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Spectroscopy for Amateur Astronomers
Recording, Processing, Analysis and Interpretation

$49.99 (P)

  • Date Published: September 2017
  • availability: In stock
  • format: Hardback
  • isbn: 9781107166189

$ 49.99 (P)
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About the Authors
  • This accessible guide presents the astrophysical concepts behind astronomical spectroscopy, covering both the theory and the practical elements of recording, processing, analysing and interpreting your spectra. It covers astronomical objects, such as stars, planets, nebulae, novae, supernovae, and events such as eclipses and comet passages. Suitable for anyone with only a little background knowledge and access to amateur-level equipment, the guide's many illustrations, sketches and figures will help you understand and practise this scientifically important and growing field of amateur astronomy, up to the level of Pro-Am collaborations. Accessible to non-academics, it benefits many groups from novices and learners in astronomy clubs, to advanced students and teachers of astrophysics. This volume is the perfect companion to the Spectral Atlas for Amateur Astronomers, which provides detailed commented spectral profiles of more than 100 astronomical objects.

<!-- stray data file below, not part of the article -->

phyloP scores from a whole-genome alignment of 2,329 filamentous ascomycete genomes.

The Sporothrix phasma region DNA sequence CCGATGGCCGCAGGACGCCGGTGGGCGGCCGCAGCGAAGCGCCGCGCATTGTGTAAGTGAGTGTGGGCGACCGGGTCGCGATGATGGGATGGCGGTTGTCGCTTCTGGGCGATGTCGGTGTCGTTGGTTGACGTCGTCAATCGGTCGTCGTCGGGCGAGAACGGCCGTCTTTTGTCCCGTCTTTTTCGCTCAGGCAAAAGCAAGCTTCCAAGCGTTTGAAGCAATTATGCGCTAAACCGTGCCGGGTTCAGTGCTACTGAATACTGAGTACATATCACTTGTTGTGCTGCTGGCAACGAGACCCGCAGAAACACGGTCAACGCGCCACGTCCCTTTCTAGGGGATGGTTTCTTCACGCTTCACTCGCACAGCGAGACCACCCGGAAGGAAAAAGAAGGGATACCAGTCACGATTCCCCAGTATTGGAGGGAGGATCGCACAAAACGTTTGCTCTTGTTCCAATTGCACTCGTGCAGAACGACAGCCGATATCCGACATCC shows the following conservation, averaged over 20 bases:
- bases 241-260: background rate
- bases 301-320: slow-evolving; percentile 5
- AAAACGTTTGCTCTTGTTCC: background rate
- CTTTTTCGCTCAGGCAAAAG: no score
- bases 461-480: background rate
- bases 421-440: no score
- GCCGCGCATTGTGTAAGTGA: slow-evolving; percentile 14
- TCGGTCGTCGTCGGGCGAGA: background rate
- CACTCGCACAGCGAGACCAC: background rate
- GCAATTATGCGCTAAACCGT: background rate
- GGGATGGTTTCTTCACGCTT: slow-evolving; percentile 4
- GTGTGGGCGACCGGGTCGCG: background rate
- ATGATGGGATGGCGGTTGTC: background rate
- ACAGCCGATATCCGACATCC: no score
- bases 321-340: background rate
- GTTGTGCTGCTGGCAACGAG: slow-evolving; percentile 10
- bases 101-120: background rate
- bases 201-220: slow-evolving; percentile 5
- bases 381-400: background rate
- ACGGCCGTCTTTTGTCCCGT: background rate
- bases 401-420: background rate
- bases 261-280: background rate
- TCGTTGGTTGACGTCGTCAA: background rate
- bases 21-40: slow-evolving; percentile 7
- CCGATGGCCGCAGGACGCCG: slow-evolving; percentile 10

• Gathers together all the basic knowledge for a quick understanding and an easy reading of the principles of astronomical spectroscopy
    • Presents an overview of measurement and calibration methods, which has been missing up until now, describing a range of detailed analysis options, accessible to averagely equipped amateurs
    • While the physical basics provided should be widely understood by the majority of amateurs, some dedicated sections are directed to advanced students and amateurs with more advanced knowledge of mathematics and quantum mechanics
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    Reviews & endorsements